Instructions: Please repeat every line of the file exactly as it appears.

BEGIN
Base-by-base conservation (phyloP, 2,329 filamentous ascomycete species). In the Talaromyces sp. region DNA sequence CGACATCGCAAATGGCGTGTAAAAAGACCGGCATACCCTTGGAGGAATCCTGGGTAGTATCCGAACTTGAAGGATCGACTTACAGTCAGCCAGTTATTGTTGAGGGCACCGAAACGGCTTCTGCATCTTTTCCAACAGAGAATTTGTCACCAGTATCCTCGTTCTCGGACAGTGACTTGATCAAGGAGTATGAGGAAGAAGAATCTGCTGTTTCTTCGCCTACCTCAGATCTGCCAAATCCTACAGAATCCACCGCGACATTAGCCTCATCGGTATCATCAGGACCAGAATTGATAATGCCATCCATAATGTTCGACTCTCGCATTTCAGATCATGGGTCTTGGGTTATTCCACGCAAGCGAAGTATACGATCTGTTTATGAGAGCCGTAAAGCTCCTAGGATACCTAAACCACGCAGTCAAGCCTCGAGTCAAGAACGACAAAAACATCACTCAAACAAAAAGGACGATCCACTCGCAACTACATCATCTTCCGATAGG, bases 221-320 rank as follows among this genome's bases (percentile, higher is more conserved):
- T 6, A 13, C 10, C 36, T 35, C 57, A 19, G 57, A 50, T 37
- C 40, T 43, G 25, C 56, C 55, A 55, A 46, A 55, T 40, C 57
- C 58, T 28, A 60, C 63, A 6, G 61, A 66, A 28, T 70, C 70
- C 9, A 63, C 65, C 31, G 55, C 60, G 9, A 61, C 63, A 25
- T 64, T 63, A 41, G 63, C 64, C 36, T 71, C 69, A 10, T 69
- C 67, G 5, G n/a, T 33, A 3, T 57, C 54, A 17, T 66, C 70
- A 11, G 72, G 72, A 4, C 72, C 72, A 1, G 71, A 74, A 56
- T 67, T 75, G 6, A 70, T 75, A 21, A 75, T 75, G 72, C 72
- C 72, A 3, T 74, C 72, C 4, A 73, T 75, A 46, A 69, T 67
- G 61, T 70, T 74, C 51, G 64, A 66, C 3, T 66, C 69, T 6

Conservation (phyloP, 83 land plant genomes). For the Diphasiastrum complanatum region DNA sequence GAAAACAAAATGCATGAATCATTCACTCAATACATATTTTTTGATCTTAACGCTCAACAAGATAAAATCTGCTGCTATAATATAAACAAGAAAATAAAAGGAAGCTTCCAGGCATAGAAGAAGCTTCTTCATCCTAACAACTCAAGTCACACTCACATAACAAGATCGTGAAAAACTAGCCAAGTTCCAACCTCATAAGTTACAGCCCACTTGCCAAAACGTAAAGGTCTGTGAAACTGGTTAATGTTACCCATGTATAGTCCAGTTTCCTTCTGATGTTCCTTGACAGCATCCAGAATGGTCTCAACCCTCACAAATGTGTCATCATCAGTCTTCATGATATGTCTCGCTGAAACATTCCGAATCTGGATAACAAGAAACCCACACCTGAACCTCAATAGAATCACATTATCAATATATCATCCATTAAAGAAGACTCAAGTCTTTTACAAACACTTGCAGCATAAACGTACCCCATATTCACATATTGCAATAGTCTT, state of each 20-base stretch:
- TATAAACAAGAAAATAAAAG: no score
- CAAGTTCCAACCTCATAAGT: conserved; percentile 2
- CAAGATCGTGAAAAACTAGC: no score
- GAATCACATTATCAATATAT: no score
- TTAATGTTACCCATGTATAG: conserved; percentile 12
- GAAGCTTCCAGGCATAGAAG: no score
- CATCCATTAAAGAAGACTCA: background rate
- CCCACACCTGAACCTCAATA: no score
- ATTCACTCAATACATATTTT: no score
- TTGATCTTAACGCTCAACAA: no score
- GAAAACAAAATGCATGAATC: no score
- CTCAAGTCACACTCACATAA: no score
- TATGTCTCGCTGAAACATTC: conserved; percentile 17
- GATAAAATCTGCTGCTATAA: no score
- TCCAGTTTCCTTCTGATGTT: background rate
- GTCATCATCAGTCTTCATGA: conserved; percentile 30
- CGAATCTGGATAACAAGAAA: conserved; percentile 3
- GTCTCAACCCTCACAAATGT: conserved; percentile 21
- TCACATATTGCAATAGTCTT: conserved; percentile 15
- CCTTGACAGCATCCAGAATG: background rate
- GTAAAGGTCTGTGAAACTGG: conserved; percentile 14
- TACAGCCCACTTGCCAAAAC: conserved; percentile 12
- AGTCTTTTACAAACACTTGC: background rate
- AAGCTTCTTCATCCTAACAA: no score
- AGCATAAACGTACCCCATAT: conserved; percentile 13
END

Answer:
Base-by-base conservation (phyloP, 2,329 filamentous ascomycete species). In the Talaromyces sp. region DNA sequence CGACATCGCAAATGGCGTGTAAAAAGACCGGCATACCCTTGGAGGAATCCTGGGTAGTATCCGAACTTGAAGGATCGACTTACAGTCAGCCAGTTATTGTTGAGGGCACCGAAACGGCTTCTGCATCTTTTCCAACAGAGAATTTGTCACCAGTATCCTCGTTCTCGGACAGTGACTTGATCAAGGAGTATGAGGAAGAAGAATCTGCTGTTTCTTCGCCTACCTCAGATCTGCCAAATCCTACAGAATCCACCGCGACATTAGCCTCATCGGTATCATCAGGACCAGAATTGATAATGCCATCCATAATGTTCGACTCTCGCATTTCAGATCATGGGTCTTGGGTTATTCCACGCAAGCGAAGTATACGATCTGTTTATGAGAGCCGTAAAGCTCCTAGGATACCTAAACCACGCAGTCAAGCCTCGAGTCAAGAACGACAAAAACATCACTCAAACAAAAAGGACGATCCACTCGCAACTACATCATCTTCCGATAGG, bases 221-320 rank as follows among this genome's bases (percentile, higher is more conserved):
- T 6, A 13, C 10, C 36, T 35, C 57, A 19, G 57, A 50, T 37
- C 40, T 43, G 25, C 56, C 55, A 55, A 46, A 55, T 40, C 57
- C 58, T 28, A 60, C 63, A 6, G 61, A 66, A 28, T 70, C 70
- C 9, A 63, C 65, C 31, G 55, C 60, G 9, A 61, C 63, A 25
- T 64, T 63, A 41, G 63, C 64, C 36, T 71, C 69, A 10, T 69
- C 67, G 5, G n/a, T 33, A 3, T 57, C 54, A 17, T 66, C 70
- A 11, G 72, G 72, A 4, C 72, C 72, A 1, G 71, A 74, A 56
- T 67, T 75, G 6, A 70, T 75, A 21, A 75, T 75, G 72, C 72
- C 72, A 3, T 74, C 72, C 4, A 73, T 75, A 46, A 69, T 67
- G 61, T 70, T 74, C 51, G 64, A 66, C 3, T 66, C 69, T 6

Conservation (phyloP, 83 land plant genomes). For the Diphasiastrum complanatum region DNA sequence GAAAACAAAATGCATGAATCATTCACTCAATACATATTTTTTGATCTTAACGCTCAACAAGATAAAATCTGCTGCTATAATATAAACAAGAAAATAAAAGGAAGCTTCCAGGCATAGAAGAAGCTTCTTCATCCTAACAACTCAAGTCACACTCACATAACAAGATCGTGAAAAACTAGCCAAGTTCCAACCTCATAAGTTACAGCCCACTTGCCAAAACGTAAAGGTCTGTGAAACTGGTTAATGTTACCCATGTATAGTCCAGTTTCCTTCTGATGTTCCTTGACAGCATCCAGAATGGTCTCAACCCTCACAAATGTGTCATCATCAGTCTTCATGATATGTCTCGCTGAAACATTCCGAATCTGGATAACAAGAAACCCACACCTGAACCTCAATAGAATCACATTATCAATATATCATCCATTAAAGAAGACTCAAGTCTTTTACAAACACTTGCAGCATAAACGTACCCCATATTCACATATTGCAATAGTCTT, state of each 20-base stretch:
- TATAAACAAGAAAATAAAAG: no score
- CAAGTTCCAACCTCATAAGT: conserved; percentile 2
- CAAGATCGTGAAAAACTAGC: no score
- GAATCACATTATCAATATAT: no score
- TTAATGTTACCCATGTATAG: conserved; percentile 12
- GAAGCTTCCAGGCATAGAAG: no score
- CATCCATTAAAGAAGACTCA: background rate
- CCCACACCTGAACCTCAATA: no score
- ATTCACTCAATACATATTTT: no score
- TTGATCTTAACGCTCAACAA: no score
- GAAAACAAAATGCATGAATC: no score
- CTCAAGTCACACTCACATAA: no score
- TATGTCTCGCTGAAACATTC: conserved; percentile 17
- GATAAAATCTGCTGCTATAA: no score
- TCCAGTTTCCTTCTGATGTT: background rate
- GTCATCATCAGTCTTCATGA: conserved; percentile 30
- CGAATCTGGATAACAAGAAA: conserved; percentile 3
- GTCTCAACCCTCACAAATGT: conserved; percentile 21
- TCACATATTGCAATAGTCTT: conserved; percentile 15
- CCTTGACAGCATCCAGAATG: background rate
- GTAAAGGTCTGTGAAACTGG: conserved; percentile 14
- TACAGCCCACTTGCCAAAAC: conserved; percentile 12
- AGTCTTTTACAAACACTTGC: background rate
- AAGCTTCTTCATCCTAACAA: no score
- AGCATAAACGTACCCCATAT: conserved; percentile 13